Observations from the Tropical Rainfall Measuring Mission (TRMM) precipitation radar (PR), Microwave Imager (TMI), and Lightning Imager Sensor (LIS) have provided insights into the regional and interannual variability of the properties of convection. Schumacher and Houze (2003a) analyzed PR data and highlighted large regional differences in the stratiform rain fraction, with maximum values occurring in the oceanic convergence zones, while Boccippio et al. (2000) used LIS data to show that lightning occurrence and flash rate are strongly concentrated over land. Nesbitt et al. (2000), Toracinta et al. (2002), and Cecil et al. (2005) combined TMI and PR observations to create a comprehensive database of convective events, which they have used to further investigate the regional variability in the occurrence and properties of intense convection. Petersen and Rutledge (2001) also used PR and LIS data to compare the vertical structure of convection between regions, demonstrating that infrequent lightning and rapid decay in radar reflectivity above the melting level are characteristic of remote interior ocean regions.

Convection in Africa is some of the most intense on the earth, with significant ice scattering aloft and frequent lightning (Zipser et al. 2006). The GATE (oceanic) and Convection Profonde Tropicale (COPT81: continental) field campaigns provided radar observations of squall lines in both the African and Atlantic regions (e.g., Houze and Betts 1981; Houze and Rappaport 1984; Chong et al. 1987; Roux 1988). However, differences in instrumentation meant that only qualitative comparisons between land and ocean systems were possible. Using a climatology of TRMM radar observations Geerts and Dejene (2005) found that African storms are deeper and less stratiform in nature than Amazonian storms. Schumacher and Houze (2006) found similar differences between African systems and those over the neighboring Atlantic Ocean, which they attributed to differences in convective sustainability between land and ocean (Yuter and Houze 1998).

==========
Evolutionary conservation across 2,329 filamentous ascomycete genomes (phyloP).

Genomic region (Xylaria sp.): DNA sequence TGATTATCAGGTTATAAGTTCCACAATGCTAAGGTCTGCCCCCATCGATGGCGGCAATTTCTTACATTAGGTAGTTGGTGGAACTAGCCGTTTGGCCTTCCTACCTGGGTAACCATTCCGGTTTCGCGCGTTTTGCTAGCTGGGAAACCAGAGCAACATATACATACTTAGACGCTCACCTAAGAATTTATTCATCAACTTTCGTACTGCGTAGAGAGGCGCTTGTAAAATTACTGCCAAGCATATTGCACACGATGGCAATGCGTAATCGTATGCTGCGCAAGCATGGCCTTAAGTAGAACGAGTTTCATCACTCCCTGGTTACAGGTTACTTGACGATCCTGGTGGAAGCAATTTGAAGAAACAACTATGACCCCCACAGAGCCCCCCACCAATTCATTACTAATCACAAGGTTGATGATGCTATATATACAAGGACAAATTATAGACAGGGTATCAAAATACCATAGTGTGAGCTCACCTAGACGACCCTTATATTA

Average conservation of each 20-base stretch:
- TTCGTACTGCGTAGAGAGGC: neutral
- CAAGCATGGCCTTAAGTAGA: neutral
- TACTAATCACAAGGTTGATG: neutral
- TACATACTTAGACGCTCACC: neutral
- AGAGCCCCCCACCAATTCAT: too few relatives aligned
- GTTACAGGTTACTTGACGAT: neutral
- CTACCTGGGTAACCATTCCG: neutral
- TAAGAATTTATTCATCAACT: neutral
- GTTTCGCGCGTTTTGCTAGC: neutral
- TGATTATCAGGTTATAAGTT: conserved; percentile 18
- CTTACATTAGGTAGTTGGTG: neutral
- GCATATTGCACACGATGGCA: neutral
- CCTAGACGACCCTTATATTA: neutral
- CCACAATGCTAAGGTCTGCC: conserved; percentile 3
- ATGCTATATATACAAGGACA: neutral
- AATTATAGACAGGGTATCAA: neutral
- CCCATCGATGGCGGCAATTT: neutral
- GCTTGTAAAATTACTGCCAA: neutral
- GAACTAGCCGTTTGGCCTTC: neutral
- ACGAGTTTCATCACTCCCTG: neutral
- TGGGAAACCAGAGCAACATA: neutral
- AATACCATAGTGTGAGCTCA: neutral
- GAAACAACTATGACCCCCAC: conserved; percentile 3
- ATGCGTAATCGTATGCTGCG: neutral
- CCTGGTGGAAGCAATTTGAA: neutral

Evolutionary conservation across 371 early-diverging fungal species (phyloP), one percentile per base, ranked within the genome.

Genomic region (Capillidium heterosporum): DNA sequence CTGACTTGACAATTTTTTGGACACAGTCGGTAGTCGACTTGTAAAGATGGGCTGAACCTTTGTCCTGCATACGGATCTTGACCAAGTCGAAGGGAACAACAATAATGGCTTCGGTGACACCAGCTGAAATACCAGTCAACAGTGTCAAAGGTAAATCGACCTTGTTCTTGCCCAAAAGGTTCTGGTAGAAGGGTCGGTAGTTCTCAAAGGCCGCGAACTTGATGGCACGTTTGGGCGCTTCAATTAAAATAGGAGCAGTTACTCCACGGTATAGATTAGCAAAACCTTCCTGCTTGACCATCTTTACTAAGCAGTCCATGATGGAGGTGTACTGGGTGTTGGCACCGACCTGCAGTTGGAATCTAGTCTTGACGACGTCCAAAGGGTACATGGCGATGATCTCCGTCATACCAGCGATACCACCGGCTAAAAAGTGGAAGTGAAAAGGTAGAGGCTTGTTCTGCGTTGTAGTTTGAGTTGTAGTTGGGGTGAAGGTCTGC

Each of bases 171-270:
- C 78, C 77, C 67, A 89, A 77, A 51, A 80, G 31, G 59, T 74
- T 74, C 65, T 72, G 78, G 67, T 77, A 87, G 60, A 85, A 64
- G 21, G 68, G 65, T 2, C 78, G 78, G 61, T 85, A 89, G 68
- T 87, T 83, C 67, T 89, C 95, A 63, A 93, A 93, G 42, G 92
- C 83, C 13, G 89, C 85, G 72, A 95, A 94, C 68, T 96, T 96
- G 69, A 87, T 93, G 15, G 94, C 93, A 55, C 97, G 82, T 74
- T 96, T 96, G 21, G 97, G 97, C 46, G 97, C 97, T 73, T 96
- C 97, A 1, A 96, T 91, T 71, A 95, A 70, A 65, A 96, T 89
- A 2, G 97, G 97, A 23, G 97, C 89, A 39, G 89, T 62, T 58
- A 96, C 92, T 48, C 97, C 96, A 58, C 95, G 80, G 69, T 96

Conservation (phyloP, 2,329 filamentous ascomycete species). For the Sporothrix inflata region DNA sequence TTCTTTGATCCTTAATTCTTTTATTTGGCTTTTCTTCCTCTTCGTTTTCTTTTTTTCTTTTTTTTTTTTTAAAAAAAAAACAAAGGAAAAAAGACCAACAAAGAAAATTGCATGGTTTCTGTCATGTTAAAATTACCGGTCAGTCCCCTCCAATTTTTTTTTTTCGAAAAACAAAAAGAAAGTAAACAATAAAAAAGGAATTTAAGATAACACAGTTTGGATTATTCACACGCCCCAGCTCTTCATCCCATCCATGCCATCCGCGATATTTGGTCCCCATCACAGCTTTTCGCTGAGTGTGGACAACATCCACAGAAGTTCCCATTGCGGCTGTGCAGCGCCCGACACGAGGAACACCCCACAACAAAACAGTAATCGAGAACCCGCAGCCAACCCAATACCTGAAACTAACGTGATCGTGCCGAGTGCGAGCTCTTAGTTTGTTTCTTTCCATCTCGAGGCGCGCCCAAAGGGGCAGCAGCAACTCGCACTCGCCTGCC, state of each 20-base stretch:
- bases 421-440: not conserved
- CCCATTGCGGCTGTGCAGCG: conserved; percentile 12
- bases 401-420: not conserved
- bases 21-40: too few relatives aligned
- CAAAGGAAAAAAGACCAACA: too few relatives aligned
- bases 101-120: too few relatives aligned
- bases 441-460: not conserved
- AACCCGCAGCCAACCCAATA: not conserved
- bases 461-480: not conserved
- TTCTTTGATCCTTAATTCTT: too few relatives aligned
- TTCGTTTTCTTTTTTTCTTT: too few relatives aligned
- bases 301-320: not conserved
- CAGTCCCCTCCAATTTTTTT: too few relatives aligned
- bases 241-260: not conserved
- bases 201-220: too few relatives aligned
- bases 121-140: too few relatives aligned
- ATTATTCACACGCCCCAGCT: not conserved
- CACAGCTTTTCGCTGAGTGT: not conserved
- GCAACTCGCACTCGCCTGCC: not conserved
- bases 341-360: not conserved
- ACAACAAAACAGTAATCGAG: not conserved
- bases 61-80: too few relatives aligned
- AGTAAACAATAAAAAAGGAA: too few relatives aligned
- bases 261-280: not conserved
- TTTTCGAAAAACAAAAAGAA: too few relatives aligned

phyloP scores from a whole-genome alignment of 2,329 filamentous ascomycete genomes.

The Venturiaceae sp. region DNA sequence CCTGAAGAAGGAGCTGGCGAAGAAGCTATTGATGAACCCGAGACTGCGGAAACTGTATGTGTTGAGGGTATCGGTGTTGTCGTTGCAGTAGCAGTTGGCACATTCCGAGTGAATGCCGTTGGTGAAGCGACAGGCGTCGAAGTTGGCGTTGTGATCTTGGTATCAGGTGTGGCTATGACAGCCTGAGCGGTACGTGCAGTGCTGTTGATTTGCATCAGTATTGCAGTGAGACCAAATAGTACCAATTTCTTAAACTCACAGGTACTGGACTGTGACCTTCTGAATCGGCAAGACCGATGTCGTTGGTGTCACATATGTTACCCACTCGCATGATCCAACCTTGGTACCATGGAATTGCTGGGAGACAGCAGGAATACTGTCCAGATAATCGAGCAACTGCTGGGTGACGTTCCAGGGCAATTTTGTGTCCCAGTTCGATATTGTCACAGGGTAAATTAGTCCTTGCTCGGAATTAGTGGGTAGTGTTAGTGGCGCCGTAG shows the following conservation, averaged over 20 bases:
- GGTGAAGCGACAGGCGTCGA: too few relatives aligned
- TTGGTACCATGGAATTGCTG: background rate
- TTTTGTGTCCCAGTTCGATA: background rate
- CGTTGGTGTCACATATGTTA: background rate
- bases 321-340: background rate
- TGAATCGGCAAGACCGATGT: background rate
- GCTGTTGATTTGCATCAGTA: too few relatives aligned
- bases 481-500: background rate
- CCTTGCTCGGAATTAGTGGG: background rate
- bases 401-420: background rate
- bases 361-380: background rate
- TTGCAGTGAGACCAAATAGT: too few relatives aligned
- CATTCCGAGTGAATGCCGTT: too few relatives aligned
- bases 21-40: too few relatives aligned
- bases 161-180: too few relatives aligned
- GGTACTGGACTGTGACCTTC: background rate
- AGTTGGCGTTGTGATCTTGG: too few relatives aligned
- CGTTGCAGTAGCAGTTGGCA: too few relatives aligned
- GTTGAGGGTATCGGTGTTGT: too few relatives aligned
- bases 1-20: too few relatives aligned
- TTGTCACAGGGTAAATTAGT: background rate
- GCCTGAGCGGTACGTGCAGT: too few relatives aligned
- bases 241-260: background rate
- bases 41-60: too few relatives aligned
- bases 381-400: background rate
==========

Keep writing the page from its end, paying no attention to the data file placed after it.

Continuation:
Combining IR observations of the cloud field with radar observations provides valuable additional information. Houze and Rappaport (1984) jointly analyzed geostationary IR satellite imagery and 3D ship radar data to characterize the life cycle of a squall line off the coast of Africa. TRMM provides only a single snapshot of each convective system, preventing study of the evolution of individual convective events. However, by matching the TRMM observations with life cycle information from a database of tracked storms based on geostationary satellite observations, it is possible to build up a composite picture of the evolution of the vertical structure of convection. This study describes a methodology by which this can be achieved and uses this technique to reveal some interesting differences in the convective vertical structure and intensity evolution between the African and Atlantic regions.

2. Data and methodology